Motorola Following Palm and Coming Back to Life

One of the companies struggling most in this hard economy is Motorola. Now, I am sure the economy has some part in their hardships but I am pretty convinced Motorola itself is not exactly innocent. I cannot remember the last handset coming out of Motorola that even remotely excited me, since of course, the Razr (you know you loved it the first time you saw it too). So now the people over there at Motorola have to be thinking how to get back in the game. What does Motorola have to do to become relevant again?


iPhone 3G: Best Selling Consumer Handset; You Will Never Guess the Runner Up


In today’s cellular news, the iPhone 3G has officially surpassed the RAZR as the most sold consumer handset. Let me repeat that just in case you did not understand, the Motorola RAZR, with all its shortcomings, was the most sold consumer handset, until today. Granted the statistics refer to the whole RAZR lineup, which includes some pretty decent models, like the RAZR MAXX V6 and the RAZR 2, but all in all, the RAZR really has nothing to offer in today’s market. Someone please explain to me how Motorola managed to milk that cow so long.

The way I see it, there are a few possible explanations. The first one is that the RAZR was the first to offer the slim form factor, and until every other phone copied it, the RAZR was pretty innovative in its slimness. There is no debating that functionality aside, the RAZR was and still is one sexy handset. However, attractive as it might be, that does not explain how its success lasted this long. I mean, the thing has a 2MP camera at most, not even going to mention any form of GPS.

The second possibility of how the RAZR stayed on top this long is the other aspect of this blog, Motorola’s marketing. I do not know the numbers, but I feel like Motorola must have spent a fortune on marketing the whole RAZR concept. Whether it is on ads, like the one below, or the coincidental use of the RAZR by all sorts of TV and movie heroes, it would be interesting to know the total amount spent on RAZR campaigns by Motorola.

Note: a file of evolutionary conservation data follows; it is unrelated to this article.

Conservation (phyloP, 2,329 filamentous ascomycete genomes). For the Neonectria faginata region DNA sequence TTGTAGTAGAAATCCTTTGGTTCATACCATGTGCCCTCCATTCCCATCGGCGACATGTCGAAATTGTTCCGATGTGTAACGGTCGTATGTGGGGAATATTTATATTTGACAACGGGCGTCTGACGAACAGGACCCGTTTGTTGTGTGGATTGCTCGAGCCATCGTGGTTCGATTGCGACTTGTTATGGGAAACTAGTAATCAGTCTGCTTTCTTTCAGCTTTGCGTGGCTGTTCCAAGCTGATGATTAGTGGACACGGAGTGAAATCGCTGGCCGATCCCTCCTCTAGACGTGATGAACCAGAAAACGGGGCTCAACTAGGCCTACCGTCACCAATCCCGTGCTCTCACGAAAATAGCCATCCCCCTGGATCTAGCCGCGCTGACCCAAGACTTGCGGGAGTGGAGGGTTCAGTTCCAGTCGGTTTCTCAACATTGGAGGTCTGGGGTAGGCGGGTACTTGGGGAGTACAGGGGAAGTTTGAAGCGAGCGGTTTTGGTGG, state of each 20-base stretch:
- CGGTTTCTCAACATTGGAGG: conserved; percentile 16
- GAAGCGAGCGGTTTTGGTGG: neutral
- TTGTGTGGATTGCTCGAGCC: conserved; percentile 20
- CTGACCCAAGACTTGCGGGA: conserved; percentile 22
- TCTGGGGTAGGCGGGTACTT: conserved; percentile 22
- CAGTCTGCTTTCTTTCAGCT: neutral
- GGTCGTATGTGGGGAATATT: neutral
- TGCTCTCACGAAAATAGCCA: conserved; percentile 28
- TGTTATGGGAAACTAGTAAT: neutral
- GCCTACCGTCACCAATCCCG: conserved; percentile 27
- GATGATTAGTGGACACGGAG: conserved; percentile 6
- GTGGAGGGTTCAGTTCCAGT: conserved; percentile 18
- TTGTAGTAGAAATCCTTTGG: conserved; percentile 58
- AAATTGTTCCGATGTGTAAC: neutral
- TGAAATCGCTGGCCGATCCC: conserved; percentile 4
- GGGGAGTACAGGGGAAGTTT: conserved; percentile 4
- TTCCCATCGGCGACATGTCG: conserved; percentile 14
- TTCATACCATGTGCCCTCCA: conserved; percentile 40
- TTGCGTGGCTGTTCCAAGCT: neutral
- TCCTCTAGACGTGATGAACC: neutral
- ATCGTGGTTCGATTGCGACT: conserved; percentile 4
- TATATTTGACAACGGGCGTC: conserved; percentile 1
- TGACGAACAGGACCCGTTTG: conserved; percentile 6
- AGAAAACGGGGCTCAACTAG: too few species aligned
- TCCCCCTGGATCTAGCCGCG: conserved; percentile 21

Before I share with you my personal opinion, let me just tell you what else was on the list. The top 5 consumer handsets were:

  1. Apple iPhone 3G
  2. Motorola RAZR V3 (all models)
  3. RIM Blackberry Curve (all models)
  4. LG Rumor
  5. LG enV2

If you ask me to explain the RAZR’s success (if you are still reading this, then you are asking me), and I want to believe this to be true, I would say that consumers are finally starting to prefer function over form, and choosing the iPhone 3G over the RAZR is how it implements itself. The fact that the first iPhone did not take the thrown away from the RAZR means that it is not the iPhone’s looks but rather its functionality that does it for consumers.

I do think that the RAZR was the first of its kind and there were not many alternatives for consumers when the original RAZR was announced, but today when there are an endless number of esthetically pleasing handsets to choose from, people are actually choosing phones that provide functionality and not only good looks.


If you need proof of this theory, just check out Cnet’s 5 most wanted gadgets and tell me number 1 is not pure “function over form”. If you are too lazy to watch (spoiler coming up), the most coveted gadget by Cnet users is the G1, one of the ugliest phones around. I don’t think there is anyone out there that will claim that the G1 is anywhere nearly as nice as the iPhone and yet it was number 1 and the iPhone number 6. I rest my case, no further questions, your honor.


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The Motorola Aura Costs How Much?

Motorola seems to be attempting to get back in the game, but just like last time, they are doing it all wrong. Motorola released the new Motorola Aura (at least last time, they had a pretty cool name, I mean, Aura?) handset, I think you should sit down for this.

Before I tell you what is so special about this phone, let me tell you what is not. The specs! The phone is 18 mm thick (just for reference, the original Razr was 14mm), it does not have 3G or Wifi, and the camera is a boring 2 megapixels.

So then someone please tell me why the heck this phone costs, (are you sitting down?), a whopping (I’m telling you, you’re gonna want to sit down for this one) $2000?  OK so it is supposed to be one of those stylish looking phones, I get it, but at least the  Nokia 8800 Carbon Arte has 3G and a decent 3.2 megapixel camera.